Well, we finally made our way to the Kosher Mart, and the line…the line was quite long. The food was OK. We sat there, crammed together with our fellow Jews, gulping down the food as if it was our last meal. It was kosher. That’s all that mattered. On my way to the rides, I passed the funnel cake station, and again: the smell was just so good. I approached the station meekly, and quietly asked if it was kosher, just to be met with a confused gaze from the poor college kid. “Umm. I don’t think so, Ma’am,” he said, with a polite, I-don’t-really-care kind of smile.
I dream of going to San Diego, California. That is my favorite place in the United States. Its peace and beauty are so therapeutic and calming for the mind. The blue/green waters and the gulf with its sea lions are just gorgeous. We went there once, a while back, when our children were very young. There were a few kosher options then, but now there are none. It’s so confining to love a place you can’t go. I cherish the memories, but I mourn the fact that until someone brave decides to open a kosher restaurant in that peaceful, not-so-Jewishly-populated place, I will no longer be able to go there.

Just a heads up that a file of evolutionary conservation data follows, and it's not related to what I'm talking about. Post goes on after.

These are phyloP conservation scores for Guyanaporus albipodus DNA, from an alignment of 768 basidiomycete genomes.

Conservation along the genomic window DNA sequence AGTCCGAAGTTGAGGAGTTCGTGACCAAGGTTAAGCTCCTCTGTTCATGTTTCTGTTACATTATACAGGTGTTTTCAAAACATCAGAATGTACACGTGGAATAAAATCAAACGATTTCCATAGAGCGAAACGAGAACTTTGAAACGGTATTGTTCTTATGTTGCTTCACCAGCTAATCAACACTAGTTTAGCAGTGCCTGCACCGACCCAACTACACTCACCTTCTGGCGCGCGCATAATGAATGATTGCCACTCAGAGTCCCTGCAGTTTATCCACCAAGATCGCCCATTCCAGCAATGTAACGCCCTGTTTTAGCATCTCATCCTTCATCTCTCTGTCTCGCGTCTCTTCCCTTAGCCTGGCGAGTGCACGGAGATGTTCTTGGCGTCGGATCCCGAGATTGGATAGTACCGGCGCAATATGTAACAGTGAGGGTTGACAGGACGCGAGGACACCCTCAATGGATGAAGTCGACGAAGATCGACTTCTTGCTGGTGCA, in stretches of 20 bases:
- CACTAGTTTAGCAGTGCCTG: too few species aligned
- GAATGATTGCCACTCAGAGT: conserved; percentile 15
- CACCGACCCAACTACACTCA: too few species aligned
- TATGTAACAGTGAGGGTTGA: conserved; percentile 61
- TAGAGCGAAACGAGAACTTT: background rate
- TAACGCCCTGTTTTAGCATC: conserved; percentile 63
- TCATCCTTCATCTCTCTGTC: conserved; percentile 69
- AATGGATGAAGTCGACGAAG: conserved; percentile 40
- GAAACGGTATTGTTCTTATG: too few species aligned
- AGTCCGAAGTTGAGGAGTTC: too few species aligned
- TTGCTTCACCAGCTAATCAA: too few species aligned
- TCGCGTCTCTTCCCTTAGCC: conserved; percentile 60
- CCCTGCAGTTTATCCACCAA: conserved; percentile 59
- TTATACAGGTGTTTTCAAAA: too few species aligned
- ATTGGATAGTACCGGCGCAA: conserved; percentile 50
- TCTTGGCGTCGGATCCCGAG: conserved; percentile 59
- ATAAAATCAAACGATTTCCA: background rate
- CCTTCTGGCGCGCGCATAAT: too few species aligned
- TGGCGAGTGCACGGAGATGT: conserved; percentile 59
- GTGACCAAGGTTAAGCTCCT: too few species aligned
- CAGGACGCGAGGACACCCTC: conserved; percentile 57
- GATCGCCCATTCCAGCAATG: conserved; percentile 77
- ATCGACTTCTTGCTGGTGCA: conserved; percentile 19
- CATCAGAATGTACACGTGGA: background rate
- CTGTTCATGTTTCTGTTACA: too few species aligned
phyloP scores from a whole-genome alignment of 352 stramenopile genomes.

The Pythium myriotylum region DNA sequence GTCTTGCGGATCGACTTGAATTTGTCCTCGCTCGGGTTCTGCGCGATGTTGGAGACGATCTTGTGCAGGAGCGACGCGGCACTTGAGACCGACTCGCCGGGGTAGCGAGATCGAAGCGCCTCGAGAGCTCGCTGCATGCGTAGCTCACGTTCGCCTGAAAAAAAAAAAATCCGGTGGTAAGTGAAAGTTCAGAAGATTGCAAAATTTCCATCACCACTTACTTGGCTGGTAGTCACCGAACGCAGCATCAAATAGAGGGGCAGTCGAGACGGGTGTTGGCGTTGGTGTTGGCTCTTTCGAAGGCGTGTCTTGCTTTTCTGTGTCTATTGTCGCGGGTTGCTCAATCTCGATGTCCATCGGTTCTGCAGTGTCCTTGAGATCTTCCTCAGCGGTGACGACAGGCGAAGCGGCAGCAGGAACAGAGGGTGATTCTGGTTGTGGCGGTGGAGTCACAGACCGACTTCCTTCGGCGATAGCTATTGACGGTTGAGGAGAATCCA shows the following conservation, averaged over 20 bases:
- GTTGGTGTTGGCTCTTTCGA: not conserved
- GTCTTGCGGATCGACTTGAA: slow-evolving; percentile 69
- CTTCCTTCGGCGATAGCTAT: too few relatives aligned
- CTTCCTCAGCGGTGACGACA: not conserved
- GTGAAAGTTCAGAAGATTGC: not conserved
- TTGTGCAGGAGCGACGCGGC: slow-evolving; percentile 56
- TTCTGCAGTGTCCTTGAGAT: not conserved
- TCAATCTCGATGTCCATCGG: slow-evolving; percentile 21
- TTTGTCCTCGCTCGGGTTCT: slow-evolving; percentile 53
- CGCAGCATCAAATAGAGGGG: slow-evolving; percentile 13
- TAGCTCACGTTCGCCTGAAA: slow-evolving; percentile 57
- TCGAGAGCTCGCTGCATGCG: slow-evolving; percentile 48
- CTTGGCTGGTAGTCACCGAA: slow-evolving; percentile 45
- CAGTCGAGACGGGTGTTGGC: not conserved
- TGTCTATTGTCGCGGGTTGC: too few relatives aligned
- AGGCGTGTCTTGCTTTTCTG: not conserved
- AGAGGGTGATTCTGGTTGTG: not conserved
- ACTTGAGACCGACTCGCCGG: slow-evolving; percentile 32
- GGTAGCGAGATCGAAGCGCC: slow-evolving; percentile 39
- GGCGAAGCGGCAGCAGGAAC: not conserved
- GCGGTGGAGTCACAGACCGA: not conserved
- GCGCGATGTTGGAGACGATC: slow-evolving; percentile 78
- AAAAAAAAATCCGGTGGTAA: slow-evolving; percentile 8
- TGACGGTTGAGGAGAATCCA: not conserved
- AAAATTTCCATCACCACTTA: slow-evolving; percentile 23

This is where the Jewish resort programs come into play. They take over a hotel and kasher its kitchen. They make food to accommodate our people, so that one can travel without a worry. But I look at the advertisements in the paper as something so unachievable. $4,000-$10,000 per person? Not in my lifetime—unless I publish the book that is sitting on my computer. And even that is a distant dream, as I have sent out my manuscript to various literary agents and gotten just as many rejection letters, if even that. I always wonder: who goes on these programs? What kind of money must you have to enjoy San Diego? It’s absolutely jaw-dropping. The price of being a frum Jew.
And yet, I chose this life. I remember sitting on my mother’s hunter green velvet couch and eating pretzels for dinner, because her kitchen was not kosher. I remember the taste of cereal in the morning and the hunger I felt all the time. I was not able to eat in my own home, and that was the biggest sacrifice a Jew could give to her G-d. No wonder I was so skinny back then. It was hard, but I was in love, and love was what made it easy.